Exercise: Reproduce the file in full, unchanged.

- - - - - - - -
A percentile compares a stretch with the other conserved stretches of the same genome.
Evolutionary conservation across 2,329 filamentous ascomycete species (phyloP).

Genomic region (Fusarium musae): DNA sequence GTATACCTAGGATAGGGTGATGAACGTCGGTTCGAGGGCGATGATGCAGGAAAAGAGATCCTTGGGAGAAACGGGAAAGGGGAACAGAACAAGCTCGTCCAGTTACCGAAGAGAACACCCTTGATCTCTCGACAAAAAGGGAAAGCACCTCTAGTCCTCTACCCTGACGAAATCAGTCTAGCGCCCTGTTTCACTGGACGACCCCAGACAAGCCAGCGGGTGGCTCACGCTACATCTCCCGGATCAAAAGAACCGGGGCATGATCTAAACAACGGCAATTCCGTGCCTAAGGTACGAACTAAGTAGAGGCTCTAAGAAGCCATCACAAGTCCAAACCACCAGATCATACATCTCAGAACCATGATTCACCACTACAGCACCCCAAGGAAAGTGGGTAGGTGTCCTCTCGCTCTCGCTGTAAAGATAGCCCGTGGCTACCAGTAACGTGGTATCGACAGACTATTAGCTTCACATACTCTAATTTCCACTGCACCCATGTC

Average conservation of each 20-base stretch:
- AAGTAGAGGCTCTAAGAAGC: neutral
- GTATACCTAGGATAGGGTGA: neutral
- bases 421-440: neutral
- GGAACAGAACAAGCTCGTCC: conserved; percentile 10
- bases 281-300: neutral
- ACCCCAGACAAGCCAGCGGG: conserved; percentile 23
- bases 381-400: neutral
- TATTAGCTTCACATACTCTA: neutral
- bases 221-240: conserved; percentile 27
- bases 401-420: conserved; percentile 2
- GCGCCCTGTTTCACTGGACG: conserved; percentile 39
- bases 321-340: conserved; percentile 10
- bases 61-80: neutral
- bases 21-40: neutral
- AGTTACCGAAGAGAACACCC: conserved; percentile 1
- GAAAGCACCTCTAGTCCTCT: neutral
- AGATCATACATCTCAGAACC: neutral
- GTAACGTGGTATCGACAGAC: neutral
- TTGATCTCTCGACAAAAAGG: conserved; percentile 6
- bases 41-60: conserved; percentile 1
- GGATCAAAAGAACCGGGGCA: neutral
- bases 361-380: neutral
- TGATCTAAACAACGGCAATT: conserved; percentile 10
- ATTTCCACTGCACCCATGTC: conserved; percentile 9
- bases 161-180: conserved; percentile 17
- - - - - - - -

A percentile compares a stretch with the other conserved stretches of the same genome.
Evolutionary conservation across 2,329 filamentous ascomycete species (phyloP).

Genomic region (Fusarium musae): DNA sequence GTATACCTAGGATAGGGTGATGAACGTCGGTTCGAGGGCGATGATGCAGGAAAAGAGATCCTTGGGAGAAACGGGAAAGGGGAACAGAACAAGCTCGTCCAGTTACCGAAGAGAACACCCTTGATCTCTCGACAAAAAGGGAAAGCACCTCTAGTCCTCTACCCTGACGAAATCAGTCTAGCGCCCTGTTTCACTGGACGACCCCAGACAAGCCAGCGGGTGGCTCACGCTACATCTCCCGGATCAAAAGAACCGGGGCATGATCTAAACAACGGCAATTCCGTGCCTAAGGTACGAACTAAGTAGAGGCTCTAAGAAGCCATCACAAGTCCAAACCACCAGATCATACATCTCAGAACCATGATTCACCACTACAGCACCCCAAGGAAAGTGGGTAGGTGTCCTCTCGCTCTCGCTGTAAAGATAGCCCGTGGCTACCAGTAACGTGGTATCGACAGACTATTAGCTTCACATACTCTAATTTCCACTGCACCCATGTC

Average conservation of each 20-base stretch:
- AAGTAGAGGCTCTAAGAAGC: neutral
- GTATACCTAGGATAGGGTGA: neutral
- bases 421-440: neutral
- GGAACAGAACAAGCTCGTCC: conserved; percentile 10
- bases 281-300: neutral
- ACCCCAGACAAGCCAGCGGG: conserved; percentile 23
- bases 381-400: neutral
- TATTAGCTTCACATACTCTA: neutral
- bases 221-240: conserved; percentile 27
- bases 401-420: conserved; percentile 2
- GCGCCCTGTTTCACTGGACG: conserved; percentile 39
- bases 321-340: conserved; percentile 10
- bases 61-80: neutral
- bases 21-40: neutral
- AGTTACCGAAGAGAACACCC: conserved; percentile 1
- GAAAGCACCTCTAGTCCTCT: neutral
- AGATCATACATCTCAGAACC: neutral
- GTAACGTGGTATCGACAGAC: neutral
- TTGATCTCTCGACAAAAAGG: conserved; percentile 6
- bases 41-60: conserved; percentile 1
- GGATCAAAAGAACCGGGGCA: neutral
- bases 361-380: neutral
- TGATCTAAACAACGGCAATT: conserved; percentile 10
- ATTTCCACTGCACCCATGTC: conserved; percentile 9
- bases 161-180: conserved; percentile 17